Fort Ancient Preservation and New Discoveries
In 2005, the Ohio History Connection received a grant from the National Park Service as part of the Save America's Treasures program to help preserve the Fort Ancient Earthworks & Nature Preserve, a monumental earthen enclosure that extends for 3½ miles around the top of a bluff along the Little Miami River in Warren County. The Ohio History Connection had identified several locations at the Fort Ancient Earthworks where erosion was damaging the earthworks and selected four of these as high priority candidates for repair and limited restoration. Archaeological investigations at these locations have focused on documenting the archaeological resources present so the engineers can implement their repairs without unknowingly damaging important traces of the ancient American Indian occupation of the site. The Ohio History Connection contracted with Dr. Jarrod Burks, an expert on remote sensing technologies with Ohio Valley Archaeological Consultants of Worthington, to work with Society archaeology staff to conduct a non-intrusive, remote sensing survey of the four areas.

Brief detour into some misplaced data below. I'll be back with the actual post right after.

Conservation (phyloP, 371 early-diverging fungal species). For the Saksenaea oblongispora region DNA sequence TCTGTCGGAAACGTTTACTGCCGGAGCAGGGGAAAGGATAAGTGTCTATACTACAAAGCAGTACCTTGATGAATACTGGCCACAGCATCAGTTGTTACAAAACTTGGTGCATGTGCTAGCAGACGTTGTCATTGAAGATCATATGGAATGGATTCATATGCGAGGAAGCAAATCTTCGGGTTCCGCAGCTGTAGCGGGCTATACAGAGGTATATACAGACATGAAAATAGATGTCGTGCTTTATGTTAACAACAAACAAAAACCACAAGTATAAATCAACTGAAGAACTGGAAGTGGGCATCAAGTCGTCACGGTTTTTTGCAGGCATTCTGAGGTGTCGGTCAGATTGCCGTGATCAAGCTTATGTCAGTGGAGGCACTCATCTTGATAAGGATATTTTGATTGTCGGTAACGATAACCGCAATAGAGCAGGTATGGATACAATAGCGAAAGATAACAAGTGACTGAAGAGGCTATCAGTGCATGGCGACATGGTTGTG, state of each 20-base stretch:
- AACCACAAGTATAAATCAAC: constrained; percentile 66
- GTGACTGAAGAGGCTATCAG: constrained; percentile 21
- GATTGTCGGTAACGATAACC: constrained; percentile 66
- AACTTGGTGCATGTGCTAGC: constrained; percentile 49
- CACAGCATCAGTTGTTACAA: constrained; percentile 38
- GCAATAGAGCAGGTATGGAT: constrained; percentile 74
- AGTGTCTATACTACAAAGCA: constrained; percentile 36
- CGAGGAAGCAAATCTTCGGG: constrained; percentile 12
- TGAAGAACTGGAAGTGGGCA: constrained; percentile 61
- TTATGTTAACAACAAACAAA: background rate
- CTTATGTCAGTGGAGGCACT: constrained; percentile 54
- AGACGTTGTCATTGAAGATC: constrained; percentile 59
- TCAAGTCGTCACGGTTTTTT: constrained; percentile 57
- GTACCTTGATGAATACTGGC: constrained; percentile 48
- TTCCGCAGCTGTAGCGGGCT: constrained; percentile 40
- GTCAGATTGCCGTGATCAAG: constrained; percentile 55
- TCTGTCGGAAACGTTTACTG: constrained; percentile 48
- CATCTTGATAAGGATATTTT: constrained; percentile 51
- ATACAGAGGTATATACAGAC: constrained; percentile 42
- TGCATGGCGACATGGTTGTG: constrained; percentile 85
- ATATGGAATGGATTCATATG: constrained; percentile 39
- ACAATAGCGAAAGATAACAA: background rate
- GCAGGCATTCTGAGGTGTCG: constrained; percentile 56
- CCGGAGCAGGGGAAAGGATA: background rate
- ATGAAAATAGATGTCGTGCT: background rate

In one of these areas, remote sensing has revealed a previously unknown circular structure nearly 200 feet in diameter. Additional investigation will be required to identify it positively, but it might be the remains of an earthwork, such as the small circular enclosure preserved at the Octagon Earthworks in Newark, or it might be the remains of a ditch dug to hold a series of large posts, such as the giant "woodhenge" discovered at the nearby Stubbs Earthworks by Dr. Frank Cowan. It is the first major architectural feature discovered at the Fort Ancient Earthworks since the site was first explored and mapped in the 19th century, and it adds considerably to our understanding of how ancient American Indian peoples used this important site.
Dr Bob Riordan of Wright State University conducted a field school in 2006 to investigate the geophysic anomalies. For information on their discoveries visit the blog. Dr Riordan and the field school will be back in 2007 to continue researching this important discovery.
In addition, Ohio History Connection archaeologists are continuing their research at Pickawillany near the Johnston Farm and Indian Agency. In the fall of 2006, Ohio History Connection staff, volunteers and interns for Urbana University completed a remote sensing and metal detecting project that was initiated in 2002. The purpose of the investigation was to locate evidence of Pickawillany related activities and define the spatial lay out of the site. Approximately 1000 period artifacts were recovered and several interesting anomalies were located. Further archaeological investigations at Pickawillany are being considered for 2009. Additional information can be viewed on the blog.